Lesson Plan Step #8 - Assessment and Follow-Up

Measuring Whether Students Have Met the Learning Objectives

School Girl Writing Assignment with Pencil
Cavan Images/Digital Vision/Getty Images

In this series about lesson plans, we're breaking down the 8 steps you need to take to create an effective lesson plan for the elementary classroom. The final step in a successful lesson plan for teachers is Learning Goals, which coming after defining the following steps:

An 8-step lesson plan is not complete without the final step of Assessment. This is where you assess the final outcome of the lesson and to what extent the learning objectives were achieved. This is also your chance to adjust the overall lesson plan to overcome any unexpected challenges that may have arisen, preparing you for the next time you teach this lesson. It's also important to make note of the most successful aspects of your lesson plan, to ensure that you continue to capitalize on strengths and continue to push forward in those areas. 

How to Assess Learning Goals

Learning goals can be assessed in a variety of ways, including through quizzes, tests, independently performed worksheets, cooperative learning activities, hands-on experiments, oral discussion, question-and-answer sessions, writing assignments, presentations, or other concrete means. However, it's important to remember that you may have students who better display their mastery of a topic or skill through non-traditional assessment methods, so try to think about creative ways you can assist those students in demonstrating mastery.

Most importantly, teachers need to ensure that the Assessment activity is directly and explicitly tied to the stated learning objectives you developed in step one of the lesson plan. In the learning objective section, you specified what students would accomplish and how well they would have to be able to perform a task in order to consider the lesson satisfactorily accomplished. The goals also had to fit within your district or state educational standards for the grade level.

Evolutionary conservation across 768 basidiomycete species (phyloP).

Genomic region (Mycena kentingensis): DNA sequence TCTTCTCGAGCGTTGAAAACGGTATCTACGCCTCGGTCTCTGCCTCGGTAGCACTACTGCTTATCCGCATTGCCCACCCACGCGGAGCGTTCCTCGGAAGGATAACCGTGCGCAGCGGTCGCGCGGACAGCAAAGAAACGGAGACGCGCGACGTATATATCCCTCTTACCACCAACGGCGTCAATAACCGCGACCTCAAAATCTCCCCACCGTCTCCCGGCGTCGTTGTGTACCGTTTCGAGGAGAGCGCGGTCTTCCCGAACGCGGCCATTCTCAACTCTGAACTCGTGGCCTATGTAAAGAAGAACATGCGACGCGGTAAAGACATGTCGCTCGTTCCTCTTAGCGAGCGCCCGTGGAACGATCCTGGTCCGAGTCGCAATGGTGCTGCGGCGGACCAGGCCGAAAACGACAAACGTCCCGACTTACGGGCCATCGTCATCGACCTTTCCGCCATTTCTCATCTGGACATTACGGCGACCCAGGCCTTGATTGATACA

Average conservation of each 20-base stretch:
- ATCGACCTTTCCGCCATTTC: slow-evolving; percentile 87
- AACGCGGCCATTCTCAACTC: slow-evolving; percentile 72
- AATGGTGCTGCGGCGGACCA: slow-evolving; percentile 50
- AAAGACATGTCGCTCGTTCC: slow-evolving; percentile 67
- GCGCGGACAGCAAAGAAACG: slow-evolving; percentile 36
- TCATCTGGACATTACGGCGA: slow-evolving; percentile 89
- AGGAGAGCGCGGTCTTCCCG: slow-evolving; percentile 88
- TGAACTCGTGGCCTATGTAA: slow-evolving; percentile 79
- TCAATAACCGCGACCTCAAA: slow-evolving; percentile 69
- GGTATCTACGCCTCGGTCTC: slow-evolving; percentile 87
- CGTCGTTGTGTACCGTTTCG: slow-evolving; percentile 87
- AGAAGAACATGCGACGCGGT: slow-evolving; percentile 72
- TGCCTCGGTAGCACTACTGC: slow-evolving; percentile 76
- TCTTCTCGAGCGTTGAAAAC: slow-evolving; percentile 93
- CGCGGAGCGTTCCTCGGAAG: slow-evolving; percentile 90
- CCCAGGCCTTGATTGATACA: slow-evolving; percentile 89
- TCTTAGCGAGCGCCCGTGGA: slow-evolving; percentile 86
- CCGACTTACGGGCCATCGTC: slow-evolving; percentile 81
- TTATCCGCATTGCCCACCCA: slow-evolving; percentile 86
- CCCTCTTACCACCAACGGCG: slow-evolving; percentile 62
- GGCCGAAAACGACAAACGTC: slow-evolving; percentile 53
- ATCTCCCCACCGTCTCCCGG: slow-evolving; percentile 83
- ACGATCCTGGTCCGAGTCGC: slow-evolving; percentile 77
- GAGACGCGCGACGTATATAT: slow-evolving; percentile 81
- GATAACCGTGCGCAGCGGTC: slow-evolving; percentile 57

Follow-Up: Using the Results of the Assessment

Once the students have completed the given assessment activity, you must take some time to reflect on the results. If the learning objectives were not adequately achieved, you will need to revisit the lesson in a different manner, revising the approach to learning. Either you will need to teach the lesson again or you'll need to clear up areas that confused several of the students.

Whether or not most students showed understanding of the material, based on the assessment, you should note how well students learned different parts of the lesson. This will allow you to modify the lesson plan in the future, clarifying or spending more time on areas where the assessments showed the students were weakest.

Student performance on one lesson tends to inform performance on future lessons, giving you insight into where you should take your students next. If the assessment showed the students fully grasped the topic, you may want to proceed immediately to more advanced lessons. If understanding was moderate, you may want to take it slower and reinforce the takeaways. This may require teaching the entire lesson again, or, just portions of the lesson. Assessing different aspects of the lesson in greater detail can guide this decision. 

Examples of Types of Assessments

  • Quiz: a short series of questions with right and wrong answers that may not count towards a grade.
  • Test: a longer or more in-depth series of questions that probes for more understanding of the topic and may count towards a grade.
  • Class discussion: rather than a quiz or test that is scored, a discussion helps identify understanding. It's important to make sure all students are able to demonstrate mastery here, so that no one is lost in the shuffle. 
  • Hands-on experiment: Where the subject matter is appropriate, the students apply the lesson to an experiment and record the outcomes.
  • Worksheet: Students fill out a worksheet, especially for math or vocabulary lessons, but it also could be developed for many topics.
  • Cooperative Learning activities: Students work in a group to solve a problem or have a structured discussion.
  • Illustrations or Graphic Organizers: These can include Venn diagrams, K-W-L (Know, Want to Know, Learned) charts, flow charts, pie charts, concept maps, character traits, cause/effect diagrams, spider web, cloud chart,T-chart, Y-chart, semantic feature analysis,fact/opinion chart, star chart, cycle chart, and other appropriate graphic organizers. Often the subject will determine which works best as an assessment tool.

    Edited by Stacy Jagodowski